Independent Student Newspaper of UW Oshkosh Campuses

The Advance-Titan

Independent Student Newspaper of UW Oshkosh Campuses

The Advance-Titan

Independent Student Newspaper of UW Oshkosh Campuses

The Advance-Titan

UWO needs to help students stop overspending on books

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Each semester students spend around $400 on textbooks that they open maybe once or twice during the semester.

For the average full-time, in-state student, a semester’s worth of tuition is $3,773, and that’s without a meal plan or living on campus. Add in around $400 for books and that will add up to $4,173 a semester. That’s $8,364 a year, not including anything else that comes with being a student, such as living expenses, lab fees, a caffeine addiction or anything fun that comes with a cost.

Not only is signing over a check to the school for 14 weeks of torturous classes each semester hard, but then paying for stacks of paper you may or may not even need or use is even harder.
Some students choose the route of going through a week of classes and then deciding if the textbook is worth the splurge. If they go that route there’s the issue of whether or not the book is available, maybe they’re already behind on homework or maybe the price went up. That stress is not something everyone wants to take on.

So unless you want to take the time to compare the UW Oshkosh bookstore costs to every other textbook site available to you, the route most take is picking one, such as Amazon, and getting everything from there.

In general, the prices on Amazon or Barnes & Noble are much more reasonable than UWO’s and they often offer better rental deals. However, with the increase in the amount of UWO students going to other sites for text books, the income UWO could be making is being affected.

UWO senior Samantha Walvort said she recently stopped buying her books through the school’s bookstore.

“I generally bought all of my textbooks from the school up until this semester,” Walvort said. “I realized that I was spending hundreds of dollars more on books each semester than I had to be.”

UWO bookstore director Kathy Kaltenbach said the bookstore has noticed fluctuations in terms of book sales as a result of the growing popularity of alternative book sources. In order to combat that, they are trying to provide students with more rental options.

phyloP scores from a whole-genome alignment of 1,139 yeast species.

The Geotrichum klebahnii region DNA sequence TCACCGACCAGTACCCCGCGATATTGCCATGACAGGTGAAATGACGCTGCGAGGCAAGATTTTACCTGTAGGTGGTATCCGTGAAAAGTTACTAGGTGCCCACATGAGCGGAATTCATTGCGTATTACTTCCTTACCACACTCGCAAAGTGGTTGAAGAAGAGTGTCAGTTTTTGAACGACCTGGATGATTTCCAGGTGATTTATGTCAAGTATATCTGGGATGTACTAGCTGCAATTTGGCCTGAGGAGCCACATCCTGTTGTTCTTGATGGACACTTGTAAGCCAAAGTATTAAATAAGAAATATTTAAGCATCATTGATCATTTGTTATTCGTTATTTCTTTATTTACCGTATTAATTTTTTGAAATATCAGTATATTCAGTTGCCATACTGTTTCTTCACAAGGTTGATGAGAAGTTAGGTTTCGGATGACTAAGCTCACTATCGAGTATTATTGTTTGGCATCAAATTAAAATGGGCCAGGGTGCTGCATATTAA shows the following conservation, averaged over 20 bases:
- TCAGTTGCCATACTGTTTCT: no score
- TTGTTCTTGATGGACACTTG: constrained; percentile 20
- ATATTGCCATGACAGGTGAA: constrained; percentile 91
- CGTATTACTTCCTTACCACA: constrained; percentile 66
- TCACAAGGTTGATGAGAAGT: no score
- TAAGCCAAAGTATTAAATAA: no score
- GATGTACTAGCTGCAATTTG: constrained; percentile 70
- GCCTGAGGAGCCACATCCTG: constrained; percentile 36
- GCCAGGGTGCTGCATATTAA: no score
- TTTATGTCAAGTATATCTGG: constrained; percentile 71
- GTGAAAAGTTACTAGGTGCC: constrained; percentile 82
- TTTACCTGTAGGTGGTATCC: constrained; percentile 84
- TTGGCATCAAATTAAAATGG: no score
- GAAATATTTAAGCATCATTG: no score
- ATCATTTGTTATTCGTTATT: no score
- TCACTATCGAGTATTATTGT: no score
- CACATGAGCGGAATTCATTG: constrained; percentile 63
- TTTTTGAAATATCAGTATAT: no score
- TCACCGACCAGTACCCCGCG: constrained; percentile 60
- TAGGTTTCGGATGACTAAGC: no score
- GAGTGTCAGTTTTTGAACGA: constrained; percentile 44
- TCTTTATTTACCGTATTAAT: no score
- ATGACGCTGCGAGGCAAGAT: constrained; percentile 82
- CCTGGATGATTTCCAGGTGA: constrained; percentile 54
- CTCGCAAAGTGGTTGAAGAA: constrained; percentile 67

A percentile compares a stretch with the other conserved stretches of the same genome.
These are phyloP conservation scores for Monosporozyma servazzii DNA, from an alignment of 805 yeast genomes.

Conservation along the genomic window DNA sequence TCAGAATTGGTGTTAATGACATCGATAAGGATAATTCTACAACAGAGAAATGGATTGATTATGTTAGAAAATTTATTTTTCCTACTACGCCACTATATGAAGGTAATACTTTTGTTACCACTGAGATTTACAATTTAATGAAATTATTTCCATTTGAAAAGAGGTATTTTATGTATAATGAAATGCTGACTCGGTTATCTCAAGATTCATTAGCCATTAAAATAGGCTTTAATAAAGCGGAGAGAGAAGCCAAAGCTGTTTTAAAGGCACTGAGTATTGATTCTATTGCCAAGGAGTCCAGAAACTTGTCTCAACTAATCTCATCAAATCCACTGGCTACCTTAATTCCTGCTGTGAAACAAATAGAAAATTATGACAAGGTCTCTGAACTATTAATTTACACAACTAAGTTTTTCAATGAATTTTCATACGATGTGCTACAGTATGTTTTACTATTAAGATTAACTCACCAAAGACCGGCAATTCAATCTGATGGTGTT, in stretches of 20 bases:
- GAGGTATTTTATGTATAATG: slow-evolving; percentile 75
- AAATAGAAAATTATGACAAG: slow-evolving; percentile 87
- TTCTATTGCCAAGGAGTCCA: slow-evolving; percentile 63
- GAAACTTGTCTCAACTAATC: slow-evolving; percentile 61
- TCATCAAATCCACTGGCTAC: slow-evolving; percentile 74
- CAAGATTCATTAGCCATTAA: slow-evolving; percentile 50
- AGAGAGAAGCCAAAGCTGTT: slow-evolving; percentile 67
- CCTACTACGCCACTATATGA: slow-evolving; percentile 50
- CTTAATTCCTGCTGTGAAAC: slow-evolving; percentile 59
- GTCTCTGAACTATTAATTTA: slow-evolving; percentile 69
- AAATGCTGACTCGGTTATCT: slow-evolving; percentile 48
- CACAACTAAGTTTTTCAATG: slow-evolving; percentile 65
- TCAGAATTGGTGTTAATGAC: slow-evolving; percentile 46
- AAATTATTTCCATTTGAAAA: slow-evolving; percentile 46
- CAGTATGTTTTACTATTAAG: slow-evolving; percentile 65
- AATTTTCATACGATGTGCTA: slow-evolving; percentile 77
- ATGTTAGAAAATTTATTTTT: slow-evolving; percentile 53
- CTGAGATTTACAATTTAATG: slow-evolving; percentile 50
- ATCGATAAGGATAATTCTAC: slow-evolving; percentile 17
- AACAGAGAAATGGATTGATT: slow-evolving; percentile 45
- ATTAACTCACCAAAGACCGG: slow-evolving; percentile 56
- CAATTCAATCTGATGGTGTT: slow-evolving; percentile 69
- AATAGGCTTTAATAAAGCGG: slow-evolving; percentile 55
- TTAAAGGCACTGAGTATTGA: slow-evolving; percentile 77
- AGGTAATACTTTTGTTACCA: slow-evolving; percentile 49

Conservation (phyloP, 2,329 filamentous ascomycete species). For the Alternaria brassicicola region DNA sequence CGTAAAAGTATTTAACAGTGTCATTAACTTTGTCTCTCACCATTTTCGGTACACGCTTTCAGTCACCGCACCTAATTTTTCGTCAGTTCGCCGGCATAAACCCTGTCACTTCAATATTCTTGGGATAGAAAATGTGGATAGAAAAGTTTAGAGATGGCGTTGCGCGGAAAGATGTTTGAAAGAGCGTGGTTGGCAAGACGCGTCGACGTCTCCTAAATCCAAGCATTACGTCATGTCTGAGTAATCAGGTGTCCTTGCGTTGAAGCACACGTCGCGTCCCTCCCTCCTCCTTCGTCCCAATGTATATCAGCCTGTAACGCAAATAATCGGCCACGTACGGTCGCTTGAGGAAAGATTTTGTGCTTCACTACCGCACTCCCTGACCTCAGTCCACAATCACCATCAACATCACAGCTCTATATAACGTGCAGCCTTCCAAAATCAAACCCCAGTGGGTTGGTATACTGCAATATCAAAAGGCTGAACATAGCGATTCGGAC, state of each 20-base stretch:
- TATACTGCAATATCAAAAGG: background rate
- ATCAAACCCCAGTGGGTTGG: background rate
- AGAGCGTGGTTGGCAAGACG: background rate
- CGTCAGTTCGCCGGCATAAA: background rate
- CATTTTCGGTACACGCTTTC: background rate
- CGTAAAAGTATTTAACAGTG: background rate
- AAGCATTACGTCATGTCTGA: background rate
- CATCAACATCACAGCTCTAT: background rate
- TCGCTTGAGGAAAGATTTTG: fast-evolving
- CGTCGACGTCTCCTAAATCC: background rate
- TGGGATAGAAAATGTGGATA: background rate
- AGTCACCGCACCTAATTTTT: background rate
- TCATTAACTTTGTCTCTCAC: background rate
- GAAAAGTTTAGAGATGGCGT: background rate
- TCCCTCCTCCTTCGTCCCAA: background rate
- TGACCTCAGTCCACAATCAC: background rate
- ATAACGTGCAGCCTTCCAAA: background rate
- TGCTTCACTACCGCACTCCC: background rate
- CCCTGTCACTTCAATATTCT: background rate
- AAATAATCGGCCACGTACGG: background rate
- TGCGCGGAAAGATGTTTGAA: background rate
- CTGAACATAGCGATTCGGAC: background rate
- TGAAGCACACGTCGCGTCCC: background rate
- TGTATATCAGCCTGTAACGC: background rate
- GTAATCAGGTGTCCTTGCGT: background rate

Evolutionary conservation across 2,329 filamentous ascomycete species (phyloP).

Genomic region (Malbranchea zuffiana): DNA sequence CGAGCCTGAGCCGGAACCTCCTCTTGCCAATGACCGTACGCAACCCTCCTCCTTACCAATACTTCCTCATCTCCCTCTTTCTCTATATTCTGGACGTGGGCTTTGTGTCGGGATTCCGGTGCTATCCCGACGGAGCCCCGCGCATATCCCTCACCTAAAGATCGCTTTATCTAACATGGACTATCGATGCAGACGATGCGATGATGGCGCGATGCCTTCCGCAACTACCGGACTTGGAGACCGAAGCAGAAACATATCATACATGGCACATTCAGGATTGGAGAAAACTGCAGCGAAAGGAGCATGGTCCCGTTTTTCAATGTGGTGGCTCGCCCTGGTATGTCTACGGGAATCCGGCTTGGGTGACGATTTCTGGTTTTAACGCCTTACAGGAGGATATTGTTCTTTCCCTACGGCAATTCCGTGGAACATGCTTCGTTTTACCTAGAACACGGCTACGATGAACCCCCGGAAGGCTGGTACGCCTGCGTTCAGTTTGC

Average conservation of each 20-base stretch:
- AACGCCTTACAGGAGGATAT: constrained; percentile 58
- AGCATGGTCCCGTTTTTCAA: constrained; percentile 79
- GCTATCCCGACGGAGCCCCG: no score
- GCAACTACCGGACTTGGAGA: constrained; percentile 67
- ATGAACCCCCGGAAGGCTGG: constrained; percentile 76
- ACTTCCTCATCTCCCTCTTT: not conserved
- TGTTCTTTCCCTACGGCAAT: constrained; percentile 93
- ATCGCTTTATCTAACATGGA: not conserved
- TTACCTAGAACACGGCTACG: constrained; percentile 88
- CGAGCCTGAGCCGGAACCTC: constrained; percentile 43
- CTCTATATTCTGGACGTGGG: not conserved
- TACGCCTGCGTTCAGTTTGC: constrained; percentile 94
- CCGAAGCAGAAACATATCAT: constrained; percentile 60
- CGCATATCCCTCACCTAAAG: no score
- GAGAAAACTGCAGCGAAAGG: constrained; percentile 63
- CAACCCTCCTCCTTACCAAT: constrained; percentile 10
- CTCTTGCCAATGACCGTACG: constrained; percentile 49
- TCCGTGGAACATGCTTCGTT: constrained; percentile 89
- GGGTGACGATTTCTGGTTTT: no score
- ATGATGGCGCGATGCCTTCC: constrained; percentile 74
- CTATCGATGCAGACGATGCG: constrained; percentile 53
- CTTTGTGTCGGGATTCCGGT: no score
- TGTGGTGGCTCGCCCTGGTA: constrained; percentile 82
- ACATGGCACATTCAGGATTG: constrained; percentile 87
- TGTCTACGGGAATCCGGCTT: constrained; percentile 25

“We are doing everything in our power to increase the number of books available for our students to rent,” Kaltenbach said. “As a result of expanding the number of books available [this semester] there was a cumulative cost saving for our students of approximately $100,000.”

Kaltenbach said they try to source used textbooks to sell to students before purchasing new ones. However, she said the availability of used books depends on various factors, such as which edition is needed, if an access code is necessary or if it’s a new title for the campus.

While increasing the amount of used books and available rental options is helpful, UWO should consider taking on a system similar to those available at other UW schools, such as Eau Claire, Platteville and Whitewater.

At UW-Whitewater, students pay approximately $85 per semester with their tuition to cover any textbooks they may need. With that $85 fee they can rent almost every book they need for their courses without paying any additional costs.

According to the UW-Whitewater bookstore’s website, the main exceptions to this no-additional-fee policy are required novels, access codes or lab manuals. But when novels generally don’t cost more than $15, this doesn’t cause much heartbreak.

If UWO took this on, the average student would pay a tuition costing $3,818 as opposed to the $4,173 they’re currently paying each semester.

Currently, UWO has 13,900 enrolled students, and adding $85 to each student’s tuition would bring in $1,181,500 to campus in just one semester.

With the amount of students straying from buying books on campus, it’s hard to imagine they’re currently bringing in this amount of money in one semester on books alone.

In just a few years of starting a program like this, UWO could bring in much more money than if online competitors continue taking business away from the campus bookstore.

Walvort said she likes the convenience of getting books on campus, but it’s the cost that keeps her from going back to the bookstore.

“I wish we had a rental system like other UWs because not only would it be cheaper and less stressful to students, but I also feel that it would heavily reduce the confusion of which book to get and if it is even required,” Walvort said.

With the concept of a program like this comes the practicalities of actually starting it up.

Kaltenbach said starting this sort of program would require an astonishing initial investment.

“The startup cost of a program like this for a school our size is approximately 1 million dollars per 1,000 students,” Kaltenbach said. “In addition to the startup cost is the structure necessary for the program to work.”

Kaltenbach said there have been different consultant agencies that have looked into similar programs on behalf of UWO, however none have resulted in determining it being UWO’s best option.

While the startup may be a difficult process, the benefits outweigh the costs.

A program like this would prevent UWO students from getting as frustrated as they do trying to find the right book for the right price, and they could avoid the nightmare of paying more than $100 for a book they may not even find useful.

Instead of steadily losing out on book sales to competitors, UWO should consider taking on a program like this that is similar to other UW schools which would ultimately make students happier and bring in more money to the school.

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